The destabilizing effect on America’s mechanism of democracy has been substantial…corporate voting company employees have become part of the election process, assisting poll workers in the use of voting equipment, administering “fixes” when the equipment malfunctions, and keeping vote data and election results in “black box” secret vaults, far away from public scrutiny. A Republican House attorney involved in the drafting of HAVA once remarked to me that “They are trying to complexify our elections to the point where citizens have no idea what is going on.” (p. 218)
According to a Zogby poll taken in mid-August 2006, 92% of Americans believe that the public should have the right to observe vote counting and obtain information about the election process. We are heading in what the public recognizes as exactly the wrong direction.
Steven Rosenfeld writes about how updated Jim Crow pervades our elections. Rosenfeld points to a stratagem that allows a minority party to overcome serious demographic disadvantage and hold onto power by pre-emptively keeping voters from the polls. Voter intimidation and vote suppression have been enhanced by both HAVA and the wonders of modern technology. The state of Florida succeeded in wresting the presidency away from Al Gore in 2000 by developing a database of supposed felons that intentionally disenfranchised tens of thousands of legal, largely African-American voters. That technique has been expanded and used to great effect in every election since then. HAVA required that all voter registration databases be computerized. This election will be the first time that the system will be in place nationwide. And this is just one of the many disenfranchisement wild cards that can affect the outcome in November.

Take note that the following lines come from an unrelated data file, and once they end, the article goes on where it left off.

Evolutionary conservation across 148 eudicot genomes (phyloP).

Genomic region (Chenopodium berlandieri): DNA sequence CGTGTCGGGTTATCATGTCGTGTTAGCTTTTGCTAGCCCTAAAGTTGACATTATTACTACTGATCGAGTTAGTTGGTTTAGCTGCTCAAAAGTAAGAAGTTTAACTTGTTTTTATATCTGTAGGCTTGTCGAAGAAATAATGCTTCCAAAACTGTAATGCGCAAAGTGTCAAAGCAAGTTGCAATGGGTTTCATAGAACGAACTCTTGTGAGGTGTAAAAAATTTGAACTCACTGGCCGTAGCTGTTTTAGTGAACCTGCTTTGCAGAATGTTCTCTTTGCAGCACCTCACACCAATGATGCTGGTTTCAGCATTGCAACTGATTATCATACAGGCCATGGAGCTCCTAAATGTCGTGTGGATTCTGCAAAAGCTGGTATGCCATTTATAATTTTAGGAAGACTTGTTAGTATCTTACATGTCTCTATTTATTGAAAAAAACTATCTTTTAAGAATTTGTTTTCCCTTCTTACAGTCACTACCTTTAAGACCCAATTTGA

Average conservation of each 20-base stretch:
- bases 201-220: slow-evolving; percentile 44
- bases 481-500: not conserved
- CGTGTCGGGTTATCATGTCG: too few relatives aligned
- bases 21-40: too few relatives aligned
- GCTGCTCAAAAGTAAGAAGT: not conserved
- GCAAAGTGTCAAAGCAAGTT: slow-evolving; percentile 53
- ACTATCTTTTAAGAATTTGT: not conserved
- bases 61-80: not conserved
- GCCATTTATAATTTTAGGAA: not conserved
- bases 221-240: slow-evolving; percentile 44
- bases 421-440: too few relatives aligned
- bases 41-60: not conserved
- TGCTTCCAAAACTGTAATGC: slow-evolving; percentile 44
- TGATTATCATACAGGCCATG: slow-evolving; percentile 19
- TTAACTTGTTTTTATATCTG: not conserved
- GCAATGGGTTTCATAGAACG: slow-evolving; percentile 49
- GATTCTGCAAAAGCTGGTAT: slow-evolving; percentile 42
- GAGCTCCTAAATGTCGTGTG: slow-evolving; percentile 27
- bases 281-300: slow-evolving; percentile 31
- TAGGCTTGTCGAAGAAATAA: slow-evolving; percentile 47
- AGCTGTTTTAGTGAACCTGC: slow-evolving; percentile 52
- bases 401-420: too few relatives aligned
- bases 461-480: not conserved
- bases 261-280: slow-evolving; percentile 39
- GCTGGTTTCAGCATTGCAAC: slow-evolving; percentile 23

In the meantime, party loyalists, whose fierce allegiance seems to be the sole criterion for their hiring, have infiltrated every corner of our government and public life. It goes far beyond Katrina’s Michael “You’re doing a heck of a job, Brownie!” Brown. The firings of not-political-enough Republican US attorneys who refused to fabricate voter fraud and/or other cases against Democrats right before elections, and the gutting of careerists at the Department of Justice are just two examples. Don’t think I’m crying “wolf.” Here’s what Joseph Rich, former chief of the voting section in the Justice Department’s civil rights division (1999 -2005), has to say on the subject. In “Bush’s long history of tilting Justice”, Rich writes,
[The DOJ’s voting section] has notably shirked its legal responsibility to protect voting rights. From 2001 to 2006, no voting discrimination cases were brought on behalf of African American or Native American voters. U.S. attorneys were told instead to give priority to voter fraud cases, which, when coupled with the strong support for voter ID laws, indicated an intent to depress voter turnout in minority and poor communities.
So, the critical question arises: cui bono (who benefits) from all this?
Looking toward the 2008 election, it appears the purges – as well as the new voter ID laws, restrictions on registration drives, and stricter rules for counting provisional ballots – could be a new and legal way to accomplish a longstanding GOP electoral tactic: thinning the ranks of likely Democratic voters.” (Rosenfeld, p. 238)